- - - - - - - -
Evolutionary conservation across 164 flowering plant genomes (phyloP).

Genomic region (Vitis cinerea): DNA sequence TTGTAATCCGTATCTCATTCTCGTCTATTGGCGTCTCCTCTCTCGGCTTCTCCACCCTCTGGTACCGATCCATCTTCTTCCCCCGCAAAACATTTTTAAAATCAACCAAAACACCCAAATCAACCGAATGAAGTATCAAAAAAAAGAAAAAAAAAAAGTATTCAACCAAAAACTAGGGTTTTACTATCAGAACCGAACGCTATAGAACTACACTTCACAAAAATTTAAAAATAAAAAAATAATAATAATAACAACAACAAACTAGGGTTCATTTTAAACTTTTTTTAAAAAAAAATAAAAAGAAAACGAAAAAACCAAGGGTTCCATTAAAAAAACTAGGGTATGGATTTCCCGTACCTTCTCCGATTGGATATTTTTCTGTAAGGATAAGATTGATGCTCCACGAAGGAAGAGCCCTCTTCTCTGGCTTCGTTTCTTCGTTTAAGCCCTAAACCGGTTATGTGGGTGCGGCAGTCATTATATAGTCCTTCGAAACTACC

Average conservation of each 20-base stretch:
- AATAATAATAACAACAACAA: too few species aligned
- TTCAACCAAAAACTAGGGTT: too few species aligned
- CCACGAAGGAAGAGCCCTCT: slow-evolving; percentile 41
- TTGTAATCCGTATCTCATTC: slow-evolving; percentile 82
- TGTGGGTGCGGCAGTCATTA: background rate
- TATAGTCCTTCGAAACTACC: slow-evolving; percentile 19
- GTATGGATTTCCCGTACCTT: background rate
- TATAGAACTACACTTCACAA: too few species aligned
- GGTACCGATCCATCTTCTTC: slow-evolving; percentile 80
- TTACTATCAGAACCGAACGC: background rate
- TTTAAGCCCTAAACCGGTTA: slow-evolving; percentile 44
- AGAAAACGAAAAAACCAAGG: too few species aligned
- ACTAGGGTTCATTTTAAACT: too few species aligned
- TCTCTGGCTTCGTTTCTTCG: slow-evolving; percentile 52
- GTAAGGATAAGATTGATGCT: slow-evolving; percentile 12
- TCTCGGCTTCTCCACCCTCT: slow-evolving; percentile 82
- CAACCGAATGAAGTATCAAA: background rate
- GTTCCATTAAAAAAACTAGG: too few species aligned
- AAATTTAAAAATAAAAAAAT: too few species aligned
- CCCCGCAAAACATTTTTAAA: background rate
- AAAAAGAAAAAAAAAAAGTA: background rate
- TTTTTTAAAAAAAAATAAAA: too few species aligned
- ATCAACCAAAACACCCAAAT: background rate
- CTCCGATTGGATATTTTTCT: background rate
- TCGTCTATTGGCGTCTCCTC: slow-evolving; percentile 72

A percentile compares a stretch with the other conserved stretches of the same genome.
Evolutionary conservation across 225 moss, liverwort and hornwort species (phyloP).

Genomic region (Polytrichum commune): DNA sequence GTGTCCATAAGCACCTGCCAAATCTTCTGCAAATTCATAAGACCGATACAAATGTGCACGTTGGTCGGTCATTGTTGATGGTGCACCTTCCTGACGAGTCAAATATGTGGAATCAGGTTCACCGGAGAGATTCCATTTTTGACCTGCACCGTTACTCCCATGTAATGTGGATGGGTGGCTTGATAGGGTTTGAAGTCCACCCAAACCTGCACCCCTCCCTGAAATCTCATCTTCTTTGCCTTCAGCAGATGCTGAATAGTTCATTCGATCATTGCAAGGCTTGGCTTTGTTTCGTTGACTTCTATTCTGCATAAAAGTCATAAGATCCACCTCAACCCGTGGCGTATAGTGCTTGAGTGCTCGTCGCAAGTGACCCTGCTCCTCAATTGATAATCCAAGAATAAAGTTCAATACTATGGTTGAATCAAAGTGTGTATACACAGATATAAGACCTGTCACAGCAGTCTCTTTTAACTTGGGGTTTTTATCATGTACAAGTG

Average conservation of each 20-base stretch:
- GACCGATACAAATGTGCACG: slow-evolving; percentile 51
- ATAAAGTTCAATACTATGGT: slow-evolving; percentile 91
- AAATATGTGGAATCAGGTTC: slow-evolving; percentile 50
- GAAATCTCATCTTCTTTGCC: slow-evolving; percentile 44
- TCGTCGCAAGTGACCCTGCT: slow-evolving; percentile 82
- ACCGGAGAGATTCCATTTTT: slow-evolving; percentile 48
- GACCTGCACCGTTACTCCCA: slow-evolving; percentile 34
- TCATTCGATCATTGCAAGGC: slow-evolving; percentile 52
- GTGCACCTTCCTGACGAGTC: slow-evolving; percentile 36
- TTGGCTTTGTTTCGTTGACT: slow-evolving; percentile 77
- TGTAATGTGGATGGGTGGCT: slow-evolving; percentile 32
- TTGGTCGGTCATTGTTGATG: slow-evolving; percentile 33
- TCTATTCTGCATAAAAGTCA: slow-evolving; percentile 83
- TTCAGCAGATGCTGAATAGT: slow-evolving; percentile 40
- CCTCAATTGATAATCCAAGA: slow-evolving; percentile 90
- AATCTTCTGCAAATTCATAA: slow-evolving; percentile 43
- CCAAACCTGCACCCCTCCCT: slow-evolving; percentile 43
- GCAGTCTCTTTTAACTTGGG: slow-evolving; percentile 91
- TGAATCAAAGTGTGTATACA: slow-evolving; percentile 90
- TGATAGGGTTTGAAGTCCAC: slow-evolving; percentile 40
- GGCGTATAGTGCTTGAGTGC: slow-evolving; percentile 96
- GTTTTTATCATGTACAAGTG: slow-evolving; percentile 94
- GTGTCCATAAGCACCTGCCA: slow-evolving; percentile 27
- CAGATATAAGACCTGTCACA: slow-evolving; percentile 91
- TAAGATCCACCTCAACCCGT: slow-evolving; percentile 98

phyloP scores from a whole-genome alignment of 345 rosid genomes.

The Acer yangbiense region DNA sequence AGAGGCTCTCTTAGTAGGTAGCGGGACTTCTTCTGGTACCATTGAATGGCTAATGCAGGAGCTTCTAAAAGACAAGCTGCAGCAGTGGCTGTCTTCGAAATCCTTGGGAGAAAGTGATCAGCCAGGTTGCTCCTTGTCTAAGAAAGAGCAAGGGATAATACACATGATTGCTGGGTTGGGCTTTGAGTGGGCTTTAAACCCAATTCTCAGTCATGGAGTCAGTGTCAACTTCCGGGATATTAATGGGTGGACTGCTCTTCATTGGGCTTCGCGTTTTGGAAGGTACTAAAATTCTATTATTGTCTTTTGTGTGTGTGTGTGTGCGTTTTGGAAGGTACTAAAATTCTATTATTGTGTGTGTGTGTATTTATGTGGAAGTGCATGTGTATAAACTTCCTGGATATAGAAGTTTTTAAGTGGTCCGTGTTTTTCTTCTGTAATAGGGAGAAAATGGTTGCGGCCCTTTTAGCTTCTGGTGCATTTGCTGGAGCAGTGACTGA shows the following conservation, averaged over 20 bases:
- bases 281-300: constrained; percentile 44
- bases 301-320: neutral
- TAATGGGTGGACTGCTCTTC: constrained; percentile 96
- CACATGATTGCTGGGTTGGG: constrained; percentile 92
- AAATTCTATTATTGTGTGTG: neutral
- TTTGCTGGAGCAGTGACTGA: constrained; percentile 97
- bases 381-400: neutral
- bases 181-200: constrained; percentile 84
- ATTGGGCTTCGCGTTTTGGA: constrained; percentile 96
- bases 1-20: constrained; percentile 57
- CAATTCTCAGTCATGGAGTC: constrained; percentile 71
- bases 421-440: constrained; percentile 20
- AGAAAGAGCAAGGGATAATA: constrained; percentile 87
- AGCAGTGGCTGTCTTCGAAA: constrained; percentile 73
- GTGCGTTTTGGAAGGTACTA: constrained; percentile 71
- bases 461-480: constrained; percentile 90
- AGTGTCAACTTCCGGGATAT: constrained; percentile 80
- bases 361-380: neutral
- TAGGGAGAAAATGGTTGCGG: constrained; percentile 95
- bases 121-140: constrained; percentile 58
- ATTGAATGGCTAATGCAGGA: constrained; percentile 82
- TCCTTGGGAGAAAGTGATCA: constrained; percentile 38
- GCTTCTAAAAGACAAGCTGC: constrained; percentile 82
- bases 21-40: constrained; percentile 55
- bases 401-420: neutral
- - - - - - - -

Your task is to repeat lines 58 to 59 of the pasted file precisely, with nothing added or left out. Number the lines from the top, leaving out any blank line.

phyloP scores from a whole-genome alignment of 345 rosid genomes.

The Acer yangbiense region DNA sequence AGAGGCTCTCTTAGTAGGTAGCGGGACTTCTTCTGGTACCATTGAATGGCTAATGCAGGAGCTTCTAAAAGACAAGCTGCAGCAGTGGCTGTCTTCGAAATCCTTGGGAGAAAGTGATCAGCCAGGTTGCTCCTTGTCTAAGAAAGAGCAAGGGATAATACACATGATTGCTGGGTTGGGCTTTGAGTGGGCTTTAAACCCAATTCTCAGTCATGGAGTCAGTGTCAACTTCCGGGATATTAATGGGTGGACTGCTCTTCATTGGGCTTCGCGTTTTGGAAGGTACTAAAATTCTATTATTGTCTTTTGTGTGTGTGTGTGTGCGTTTTGGAAGGTACTAAAATTCTATTATTGTGTGTGTGTGTATTTATGTGGAAGTGCATGTGTATAAACTTCCTGGATATAGAAGTTTTTAAGTGGTCCGTGTTTTTCTTCTGTAATAGGGAGAAAATGGTTGCGGCCCTTTTAGCTTCTGGTGCATTTGCTGGAGCAGTGACTGA shows the following conservation, averaged over 20 bases: